I did go so far as to fill out one of the application forms for a company called beingfleeced.com. A survey asked if I was used to spending on “$50-$100, $101-$200 or $201-more” for casual blue jeans. Two things jumped to mind, 1) I’ve stopped wearing jeans, even the casual ones, and, 2) jeans used to be cheap, especially the casual ones. If there was a third question, I’d ask what defined “casual.” If any of my rancher friends are wearing $201 blue jeans, I want their farm subsidies to stop.
Then the survey asked which stores I frequented. I recognized some of them as being in places I rarely get to—like Milan, London and Paris. I can’t imagine why Costco, Goodwill and Ross Dress for Less weren’t mentioned.
I decided to forgo the club route and go for whatever kind of look I could assemble with chinos and tees, albeit not the body-clinging black tees that muscle-bound TV news correspondents wear these days. For the record, Roger Mudd would not have worn such garb. If you’re wondering who Roger Mudd is, you’re probably wearing designer blue jeans.
I found out that some of those t-shirts are made from merino wool and cost about $60 each. I then found out that not only are they expensive, you can apparently wear one every day for up to a month without washing it. For some reason, I just don’t find that to be much of a selling point.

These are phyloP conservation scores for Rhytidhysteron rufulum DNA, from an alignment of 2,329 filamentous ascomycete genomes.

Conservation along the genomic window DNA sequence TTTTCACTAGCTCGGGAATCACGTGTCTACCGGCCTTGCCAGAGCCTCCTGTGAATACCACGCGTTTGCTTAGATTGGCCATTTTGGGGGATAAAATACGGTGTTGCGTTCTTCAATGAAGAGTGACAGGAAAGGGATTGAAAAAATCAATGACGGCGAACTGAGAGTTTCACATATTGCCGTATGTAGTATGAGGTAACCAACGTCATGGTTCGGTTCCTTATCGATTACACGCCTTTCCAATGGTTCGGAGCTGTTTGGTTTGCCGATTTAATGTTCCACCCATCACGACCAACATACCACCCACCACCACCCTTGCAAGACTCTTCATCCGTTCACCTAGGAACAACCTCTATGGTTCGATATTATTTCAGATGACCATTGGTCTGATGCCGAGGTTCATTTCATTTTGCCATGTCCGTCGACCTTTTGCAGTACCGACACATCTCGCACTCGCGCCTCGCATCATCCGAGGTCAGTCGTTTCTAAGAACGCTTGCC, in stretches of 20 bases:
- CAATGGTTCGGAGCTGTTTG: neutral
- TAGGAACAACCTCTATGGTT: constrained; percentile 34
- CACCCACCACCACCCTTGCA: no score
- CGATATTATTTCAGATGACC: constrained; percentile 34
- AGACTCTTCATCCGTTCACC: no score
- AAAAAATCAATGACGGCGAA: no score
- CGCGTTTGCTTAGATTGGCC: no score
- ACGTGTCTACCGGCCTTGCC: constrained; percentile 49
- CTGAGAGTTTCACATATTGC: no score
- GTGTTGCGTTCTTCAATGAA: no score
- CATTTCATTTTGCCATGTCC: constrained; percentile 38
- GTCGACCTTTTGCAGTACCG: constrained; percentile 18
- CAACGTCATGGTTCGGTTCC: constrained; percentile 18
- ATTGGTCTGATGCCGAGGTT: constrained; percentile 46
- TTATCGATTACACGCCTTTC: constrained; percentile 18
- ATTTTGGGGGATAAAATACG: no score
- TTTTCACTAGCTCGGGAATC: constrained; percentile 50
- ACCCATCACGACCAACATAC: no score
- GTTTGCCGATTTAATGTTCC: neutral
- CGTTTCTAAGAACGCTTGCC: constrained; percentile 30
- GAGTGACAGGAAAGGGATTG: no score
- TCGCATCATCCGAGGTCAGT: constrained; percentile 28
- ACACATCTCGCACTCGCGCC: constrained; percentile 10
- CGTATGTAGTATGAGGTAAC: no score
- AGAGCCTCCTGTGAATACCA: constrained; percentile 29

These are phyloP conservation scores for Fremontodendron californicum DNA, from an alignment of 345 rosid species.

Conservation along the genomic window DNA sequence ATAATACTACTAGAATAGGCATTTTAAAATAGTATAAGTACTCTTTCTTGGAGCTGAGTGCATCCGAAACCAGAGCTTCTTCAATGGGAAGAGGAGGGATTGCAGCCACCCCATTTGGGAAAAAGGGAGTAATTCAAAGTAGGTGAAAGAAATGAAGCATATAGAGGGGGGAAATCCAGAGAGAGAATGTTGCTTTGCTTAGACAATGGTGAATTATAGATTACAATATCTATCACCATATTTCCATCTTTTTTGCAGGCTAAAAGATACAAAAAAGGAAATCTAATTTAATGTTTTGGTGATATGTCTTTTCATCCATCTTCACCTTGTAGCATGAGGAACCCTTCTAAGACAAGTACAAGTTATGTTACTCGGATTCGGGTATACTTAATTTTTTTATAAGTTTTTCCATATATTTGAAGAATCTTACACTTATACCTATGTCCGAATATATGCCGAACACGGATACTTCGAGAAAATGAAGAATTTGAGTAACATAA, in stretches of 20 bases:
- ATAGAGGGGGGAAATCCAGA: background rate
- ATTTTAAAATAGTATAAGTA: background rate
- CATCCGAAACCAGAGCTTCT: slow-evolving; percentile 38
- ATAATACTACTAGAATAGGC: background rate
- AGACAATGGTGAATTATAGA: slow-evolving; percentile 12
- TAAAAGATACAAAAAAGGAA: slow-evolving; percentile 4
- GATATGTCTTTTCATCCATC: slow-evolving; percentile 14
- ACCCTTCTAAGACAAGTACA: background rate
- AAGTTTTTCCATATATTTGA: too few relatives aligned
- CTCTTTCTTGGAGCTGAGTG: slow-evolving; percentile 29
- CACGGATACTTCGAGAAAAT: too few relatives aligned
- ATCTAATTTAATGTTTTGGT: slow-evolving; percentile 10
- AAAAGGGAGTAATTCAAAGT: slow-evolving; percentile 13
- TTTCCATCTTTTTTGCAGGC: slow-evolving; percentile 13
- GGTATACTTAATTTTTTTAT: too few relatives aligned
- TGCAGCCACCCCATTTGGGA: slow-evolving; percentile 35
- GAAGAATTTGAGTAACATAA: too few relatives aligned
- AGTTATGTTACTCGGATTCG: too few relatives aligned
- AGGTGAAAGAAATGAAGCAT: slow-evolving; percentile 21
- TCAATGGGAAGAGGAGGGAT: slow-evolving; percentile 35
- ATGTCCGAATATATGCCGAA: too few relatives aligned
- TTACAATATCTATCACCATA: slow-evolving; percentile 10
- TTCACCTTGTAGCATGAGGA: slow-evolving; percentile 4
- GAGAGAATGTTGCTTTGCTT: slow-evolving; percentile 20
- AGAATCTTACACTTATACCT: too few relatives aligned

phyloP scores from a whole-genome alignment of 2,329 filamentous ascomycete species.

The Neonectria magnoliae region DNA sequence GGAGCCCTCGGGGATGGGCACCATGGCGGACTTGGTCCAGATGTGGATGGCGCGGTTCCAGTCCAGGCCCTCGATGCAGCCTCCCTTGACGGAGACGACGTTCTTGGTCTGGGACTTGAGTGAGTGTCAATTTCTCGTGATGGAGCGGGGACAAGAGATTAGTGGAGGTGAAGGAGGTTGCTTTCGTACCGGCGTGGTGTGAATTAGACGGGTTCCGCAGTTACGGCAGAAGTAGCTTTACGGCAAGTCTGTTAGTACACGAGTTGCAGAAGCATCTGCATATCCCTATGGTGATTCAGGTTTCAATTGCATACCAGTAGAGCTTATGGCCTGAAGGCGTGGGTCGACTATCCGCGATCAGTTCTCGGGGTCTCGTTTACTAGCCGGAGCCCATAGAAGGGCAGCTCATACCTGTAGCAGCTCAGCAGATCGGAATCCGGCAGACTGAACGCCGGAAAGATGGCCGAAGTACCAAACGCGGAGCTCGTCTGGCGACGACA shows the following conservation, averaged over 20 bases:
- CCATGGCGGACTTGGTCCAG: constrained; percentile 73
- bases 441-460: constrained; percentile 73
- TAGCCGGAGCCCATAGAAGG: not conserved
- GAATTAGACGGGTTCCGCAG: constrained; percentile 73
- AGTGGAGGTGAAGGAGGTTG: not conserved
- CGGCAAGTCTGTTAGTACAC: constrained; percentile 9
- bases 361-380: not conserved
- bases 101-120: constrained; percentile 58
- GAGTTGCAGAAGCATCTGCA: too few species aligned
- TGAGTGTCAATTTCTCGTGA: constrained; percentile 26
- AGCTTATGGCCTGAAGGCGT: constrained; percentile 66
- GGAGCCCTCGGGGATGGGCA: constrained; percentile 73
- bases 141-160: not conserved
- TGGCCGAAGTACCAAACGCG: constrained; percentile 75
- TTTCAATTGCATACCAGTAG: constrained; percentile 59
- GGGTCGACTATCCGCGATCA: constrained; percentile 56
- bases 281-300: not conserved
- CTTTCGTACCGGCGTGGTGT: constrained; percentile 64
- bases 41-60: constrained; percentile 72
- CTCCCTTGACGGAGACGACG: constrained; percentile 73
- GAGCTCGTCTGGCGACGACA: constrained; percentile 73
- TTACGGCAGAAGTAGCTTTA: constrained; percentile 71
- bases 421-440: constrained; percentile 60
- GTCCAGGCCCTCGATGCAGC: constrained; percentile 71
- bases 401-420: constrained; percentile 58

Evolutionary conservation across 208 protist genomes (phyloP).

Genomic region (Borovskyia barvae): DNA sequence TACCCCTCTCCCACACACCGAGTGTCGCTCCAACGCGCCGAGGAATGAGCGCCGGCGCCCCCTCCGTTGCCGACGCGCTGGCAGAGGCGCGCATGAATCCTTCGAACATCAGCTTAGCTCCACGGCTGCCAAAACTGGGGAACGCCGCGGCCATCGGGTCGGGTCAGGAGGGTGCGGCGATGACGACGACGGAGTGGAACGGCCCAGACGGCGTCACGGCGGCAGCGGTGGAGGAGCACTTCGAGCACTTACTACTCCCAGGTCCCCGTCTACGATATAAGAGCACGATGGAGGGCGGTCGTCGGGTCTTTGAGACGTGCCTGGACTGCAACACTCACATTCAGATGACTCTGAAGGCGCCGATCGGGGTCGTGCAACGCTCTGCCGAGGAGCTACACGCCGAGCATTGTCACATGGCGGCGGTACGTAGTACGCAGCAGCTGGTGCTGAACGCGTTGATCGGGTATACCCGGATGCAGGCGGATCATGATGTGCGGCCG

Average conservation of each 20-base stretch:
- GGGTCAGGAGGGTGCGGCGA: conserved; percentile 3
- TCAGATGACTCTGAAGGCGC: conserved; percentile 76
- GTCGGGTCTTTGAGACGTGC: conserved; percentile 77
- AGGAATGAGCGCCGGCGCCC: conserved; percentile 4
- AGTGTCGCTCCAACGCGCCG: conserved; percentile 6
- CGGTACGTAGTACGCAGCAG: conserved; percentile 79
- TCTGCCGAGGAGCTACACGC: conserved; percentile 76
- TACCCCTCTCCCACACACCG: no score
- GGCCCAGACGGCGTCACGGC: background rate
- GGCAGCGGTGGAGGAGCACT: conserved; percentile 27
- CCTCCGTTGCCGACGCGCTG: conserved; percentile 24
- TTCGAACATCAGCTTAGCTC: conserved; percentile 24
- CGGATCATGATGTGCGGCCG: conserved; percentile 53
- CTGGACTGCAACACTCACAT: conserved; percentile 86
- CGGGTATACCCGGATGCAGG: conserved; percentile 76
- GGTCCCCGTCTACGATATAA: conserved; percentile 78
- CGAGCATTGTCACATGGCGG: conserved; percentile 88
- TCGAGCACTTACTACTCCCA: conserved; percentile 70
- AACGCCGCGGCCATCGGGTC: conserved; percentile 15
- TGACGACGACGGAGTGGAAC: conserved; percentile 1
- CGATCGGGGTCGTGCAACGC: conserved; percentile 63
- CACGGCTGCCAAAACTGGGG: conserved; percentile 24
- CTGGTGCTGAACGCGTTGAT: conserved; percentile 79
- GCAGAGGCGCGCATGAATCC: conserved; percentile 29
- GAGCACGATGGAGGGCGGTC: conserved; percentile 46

For many years during the Awkward Era between the Big Bands and Rock n’ Roll, I shopped for my clothes at a place on Chicago’s Maxwell Street by the name of Smoky Joe’s. I’m not sure who their target audience was, but all of my musician friends shopped there. It was the only place on earth, I’m sure, where a 16-piece band could get outfitted with turquoise lamé tuxedo jackets off the rack. What wasn’t lamé was usually sharkskin or sequined. Everything they stocked at Smoky Joe’s was shiny, including the gang colors sold from the backroom.
A couple of doors down was Flagg Bros. There you could buy what we called “Puerto Rican fence-climber” shoes in every color under the sun. You could also get high-heeled, blue-suede Beatles boots.
So, if you happen to notice some old guy climbing a fence in your neighborhood in a shiny suit coat with pointy-toed patent leather shoes, pay no attention. It’s just somebody running away from that stranger in the bathroom mirror.
Photography by Courtney A. Liska